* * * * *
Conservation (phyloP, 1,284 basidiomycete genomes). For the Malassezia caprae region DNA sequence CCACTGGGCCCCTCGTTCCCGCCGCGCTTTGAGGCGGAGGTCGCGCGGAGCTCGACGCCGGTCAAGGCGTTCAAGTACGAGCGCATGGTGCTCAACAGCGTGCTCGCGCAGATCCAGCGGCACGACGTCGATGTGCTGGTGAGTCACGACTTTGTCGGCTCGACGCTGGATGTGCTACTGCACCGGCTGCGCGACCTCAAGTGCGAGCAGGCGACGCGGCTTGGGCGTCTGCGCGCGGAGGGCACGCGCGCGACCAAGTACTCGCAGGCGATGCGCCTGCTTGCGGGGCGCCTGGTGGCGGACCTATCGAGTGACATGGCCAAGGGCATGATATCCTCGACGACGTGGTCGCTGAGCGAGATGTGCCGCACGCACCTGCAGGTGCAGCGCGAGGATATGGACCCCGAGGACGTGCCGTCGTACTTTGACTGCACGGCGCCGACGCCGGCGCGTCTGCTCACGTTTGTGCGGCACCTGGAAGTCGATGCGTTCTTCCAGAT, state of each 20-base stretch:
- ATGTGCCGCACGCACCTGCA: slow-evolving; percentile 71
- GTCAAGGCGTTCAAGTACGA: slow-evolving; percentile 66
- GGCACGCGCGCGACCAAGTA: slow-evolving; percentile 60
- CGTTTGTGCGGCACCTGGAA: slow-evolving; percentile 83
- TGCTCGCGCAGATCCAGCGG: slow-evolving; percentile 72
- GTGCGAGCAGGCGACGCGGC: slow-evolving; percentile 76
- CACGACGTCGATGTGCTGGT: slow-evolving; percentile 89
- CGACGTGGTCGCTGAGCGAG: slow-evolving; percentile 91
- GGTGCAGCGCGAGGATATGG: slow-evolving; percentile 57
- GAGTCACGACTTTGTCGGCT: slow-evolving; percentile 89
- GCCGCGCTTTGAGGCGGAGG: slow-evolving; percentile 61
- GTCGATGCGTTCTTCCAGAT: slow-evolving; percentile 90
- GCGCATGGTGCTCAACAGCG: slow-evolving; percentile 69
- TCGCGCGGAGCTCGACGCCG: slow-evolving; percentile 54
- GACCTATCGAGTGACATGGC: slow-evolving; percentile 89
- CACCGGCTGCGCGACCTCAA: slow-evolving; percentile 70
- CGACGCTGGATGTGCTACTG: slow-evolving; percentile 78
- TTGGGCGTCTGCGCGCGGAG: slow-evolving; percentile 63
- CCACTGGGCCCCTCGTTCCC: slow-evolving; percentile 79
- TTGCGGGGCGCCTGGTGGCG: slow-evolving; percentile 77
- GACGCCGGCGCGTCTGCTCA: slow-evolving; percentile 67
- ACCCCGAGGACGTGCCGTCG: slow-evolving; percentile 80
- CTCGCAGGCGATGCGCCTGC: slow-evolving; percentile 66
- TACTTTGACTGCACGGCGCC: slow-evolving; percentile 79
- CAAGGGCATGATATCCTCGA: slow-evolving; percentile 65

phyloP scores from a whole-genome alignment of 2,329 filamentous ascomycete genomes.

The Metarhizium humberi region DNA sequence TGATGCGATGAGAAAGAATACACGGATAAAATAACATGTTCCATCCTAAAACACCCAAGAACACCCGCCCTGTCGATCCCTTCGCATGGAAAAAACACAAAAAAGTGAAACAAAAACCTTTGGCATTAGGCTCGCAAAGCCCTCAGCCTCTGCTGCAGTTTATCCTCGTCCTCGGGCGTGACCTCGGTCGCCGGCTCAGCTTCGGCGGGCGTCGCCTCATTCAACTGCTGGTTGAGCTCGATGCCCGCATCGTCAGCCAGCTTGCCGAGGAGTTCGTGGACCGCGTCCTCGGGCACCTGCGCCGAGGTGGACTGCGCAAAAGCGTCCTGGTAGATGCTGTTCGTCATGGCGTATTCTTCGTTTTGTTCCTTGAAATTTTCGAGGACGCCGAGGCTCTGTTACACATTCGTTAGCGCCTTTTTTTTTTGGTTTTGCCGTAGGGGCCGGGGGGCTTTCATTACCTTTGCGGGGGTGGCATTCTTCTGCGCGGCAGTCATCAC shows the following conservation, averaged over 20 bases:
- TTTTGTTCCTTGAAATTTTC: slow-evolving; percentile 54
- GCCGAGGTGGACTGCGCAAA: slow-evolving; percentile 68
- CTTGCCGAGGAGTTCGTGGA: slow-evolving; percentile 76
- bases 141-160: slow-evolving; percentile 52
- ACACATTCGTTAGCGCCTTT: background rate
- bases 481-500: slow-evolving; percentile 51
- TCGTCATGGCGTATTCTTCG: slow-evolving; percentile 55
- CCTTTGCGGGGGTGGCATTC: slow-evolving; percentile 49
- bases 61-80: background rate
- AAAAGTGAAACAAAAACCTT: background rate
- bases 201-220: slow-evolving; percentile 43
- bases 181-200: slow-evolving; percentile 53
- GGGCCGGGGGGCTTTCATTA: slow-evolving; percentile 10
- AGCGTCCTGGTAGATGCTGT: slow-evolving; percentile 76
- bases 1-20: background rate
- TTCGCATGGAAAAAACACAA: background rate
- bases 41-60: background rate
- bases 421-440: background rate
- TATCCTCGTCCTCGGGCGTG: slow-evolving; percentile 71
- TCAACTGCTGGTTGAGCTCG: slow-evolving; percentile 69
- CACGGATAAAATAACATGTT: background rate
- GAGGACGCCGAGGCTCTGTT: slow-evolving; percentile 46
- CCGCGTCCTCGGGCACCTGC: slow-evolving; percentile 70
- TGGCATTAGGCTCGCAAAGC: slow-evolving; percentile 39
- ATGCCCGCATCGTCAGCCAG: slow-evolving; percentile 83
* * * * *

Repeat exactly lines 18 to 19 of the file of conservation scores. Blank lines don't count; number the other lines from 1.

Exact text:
- CGACGCTGGATGTGCTACTG: slow-evolving; percentile 78
- TTGGGCGTCTGCGCGCGGAG: slow-evolving; percentile 63